A federal judge has vacated and issued a permanent nationwide injunction of a Trump administration policy that changed the way “unlawful presence” is calculated for foreign students and exchange visitors.

Key points:

  • DHS is blocked from implementing its May 10, 2018 and August 9, 2018 policy memoranda that would change the calculation of “unlawful presence” for F, J and M visa holders.
  • The policy memos have not been in effect since the court’s earlier ruling temporarily blocking their implementation on May 3, 2019.
  • Yesterday’s ruling permanently blocks the policies from taking effect. The court addressed the merits of the case and concluded that the policy memos violated the rulemaking procedures of the Administrative Procedure Act and conflicted with the Immigration and Nationality Act.
  • DHS will likely appeal the ruling.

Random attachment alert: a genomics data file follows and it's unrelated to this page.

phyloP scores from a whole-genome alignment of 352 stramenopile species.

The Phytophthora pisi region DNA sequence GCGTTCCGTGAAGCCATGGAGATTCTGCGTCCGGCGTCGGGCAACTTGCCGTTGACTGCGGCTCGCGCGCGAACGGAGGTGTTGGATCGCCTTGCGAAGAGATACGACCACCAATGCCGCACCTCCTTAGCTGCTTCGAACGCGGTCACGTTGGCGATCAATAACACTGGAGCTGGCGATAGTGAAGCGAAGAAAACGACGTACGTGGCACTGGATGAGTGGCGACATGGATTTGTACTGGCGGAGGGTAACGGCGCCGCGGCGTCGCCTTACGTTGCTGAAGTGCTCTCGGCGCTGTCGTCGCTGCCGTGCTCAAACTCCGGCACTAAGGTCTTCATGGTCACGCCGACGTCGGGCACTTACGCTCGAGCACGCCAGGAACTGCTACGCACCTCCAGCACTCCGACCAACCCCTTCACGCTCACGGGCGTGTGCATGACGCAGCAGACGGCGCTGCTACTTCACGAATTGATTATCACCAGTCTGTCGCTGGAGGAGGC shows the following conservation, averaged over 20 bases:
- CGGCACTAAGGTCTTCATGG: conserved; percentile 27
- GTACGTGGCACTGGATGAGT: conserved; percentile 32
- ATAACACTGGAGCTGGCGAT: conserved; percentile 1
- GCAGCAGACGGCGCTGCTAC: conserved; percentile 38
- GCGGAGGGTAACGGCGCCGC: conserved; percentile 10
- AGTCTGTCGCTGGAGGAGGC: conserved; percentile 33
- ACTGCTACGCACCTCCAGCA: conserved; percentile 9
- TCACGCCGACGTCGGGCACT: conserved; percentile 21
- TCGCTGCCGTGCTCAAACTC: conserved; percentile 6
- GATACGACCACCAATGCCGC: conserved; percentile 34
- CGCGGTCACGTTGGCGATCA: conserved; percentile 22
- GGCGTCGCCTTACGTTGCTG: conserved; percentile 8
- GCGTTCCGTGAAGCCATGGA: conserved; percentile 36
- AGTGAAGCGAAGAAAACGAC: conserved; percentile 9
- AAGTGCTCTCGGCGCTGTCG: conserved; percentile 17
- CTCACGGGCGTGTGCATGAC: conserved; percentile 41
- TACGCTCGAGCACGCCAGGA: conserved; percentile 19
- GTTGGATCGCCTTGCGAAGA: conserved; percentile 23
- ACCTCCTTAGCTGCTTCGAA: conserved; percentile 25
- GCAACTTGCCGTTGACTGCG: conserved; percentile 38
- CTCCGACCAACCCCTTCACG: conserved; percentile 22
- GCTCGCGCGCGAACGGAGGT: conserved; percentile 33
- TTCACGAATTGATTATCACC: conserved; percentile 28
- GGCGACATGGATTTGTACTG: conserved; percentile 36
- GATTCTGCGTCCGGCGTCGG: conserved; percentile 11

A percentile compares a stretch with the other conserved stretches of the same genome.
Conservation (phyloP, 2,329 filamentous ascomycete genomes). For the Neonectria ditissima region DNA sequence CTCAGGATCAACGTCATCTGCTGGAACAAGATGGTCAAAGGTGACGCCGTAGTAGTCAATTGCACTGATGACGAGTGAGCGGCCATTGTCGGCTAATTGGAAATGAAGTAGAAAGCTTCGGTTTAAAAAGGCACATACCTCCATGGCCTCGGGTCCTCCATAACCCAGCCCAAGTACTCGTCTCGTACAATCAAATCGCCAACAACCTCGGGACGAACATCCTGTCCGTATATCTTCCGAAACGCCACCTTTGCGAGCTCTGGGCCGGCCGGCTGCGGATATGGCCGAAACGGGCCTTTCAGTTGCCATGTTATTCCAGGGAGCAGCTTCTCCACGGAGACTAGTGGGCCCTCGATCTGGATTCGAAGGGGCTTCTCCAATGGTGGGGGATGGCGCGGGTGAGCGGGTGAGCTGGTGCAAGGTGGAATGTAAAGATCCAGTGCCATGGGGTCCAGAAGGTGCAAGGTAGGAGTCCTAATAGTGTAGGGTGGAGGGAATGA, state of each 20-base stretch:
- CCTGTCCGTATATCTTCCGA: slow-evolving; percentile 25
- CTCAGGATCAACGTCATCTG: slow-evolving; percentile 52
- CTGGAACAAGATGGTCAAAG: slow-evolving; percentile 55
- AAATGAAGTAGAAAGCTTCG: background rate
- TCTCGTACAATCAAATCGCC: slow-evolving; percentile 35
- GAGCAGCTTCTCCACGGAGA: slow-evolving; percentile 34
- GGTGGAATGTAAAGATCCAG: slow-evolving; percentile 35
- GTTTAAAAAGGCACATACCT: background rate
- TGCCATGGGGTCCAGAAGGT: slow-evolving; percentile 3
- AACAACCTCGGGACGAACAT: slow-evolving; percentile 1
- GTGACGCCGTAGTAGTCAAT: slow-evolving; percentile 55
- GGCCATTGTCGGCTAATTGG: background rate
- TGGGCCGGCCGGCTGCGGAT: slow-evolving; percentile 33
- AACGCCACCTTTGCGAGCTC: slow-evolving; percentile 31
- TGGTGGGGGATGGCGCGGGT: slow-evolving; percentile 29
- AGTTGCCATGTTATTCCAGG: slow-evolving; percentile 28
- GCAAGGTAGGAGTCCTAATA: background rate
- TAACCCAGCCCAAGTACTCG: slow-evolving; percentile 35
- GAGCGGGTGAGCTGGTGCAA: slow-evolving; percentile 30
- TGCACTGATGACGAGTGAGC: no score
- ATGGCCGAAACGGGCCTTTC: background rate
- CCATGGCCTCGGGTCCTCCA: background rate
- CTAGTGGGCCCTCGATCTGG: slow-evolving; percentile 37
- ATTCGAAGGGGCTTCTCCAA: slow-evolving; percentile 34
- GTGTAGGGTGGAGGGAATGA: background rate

BAL Analysis: The policy memoranda would change the way unlawful presence is calculated, such that F, M and J visa holders would begin to accrue unlawful presence the day after they violated their student status, regardless of whether the government made a finding of a status violation. The calculation method is important because those who have been in “unlawful presence” and then depart the U.S. may be barred from returning to the U.S. for three or 10 years, depending on the length of unlawful presence. Under longstanding rules, unlawful presence begins only after an official finding by the government that the individual has violated his or her status. DHS is likely to appeal the ruling, and BAL will continue to monitor for developments on this issue.

This alert has been provided by the BAL U.S. Practice group. For additional information, please contact berryapplemanleiden@bal.com.

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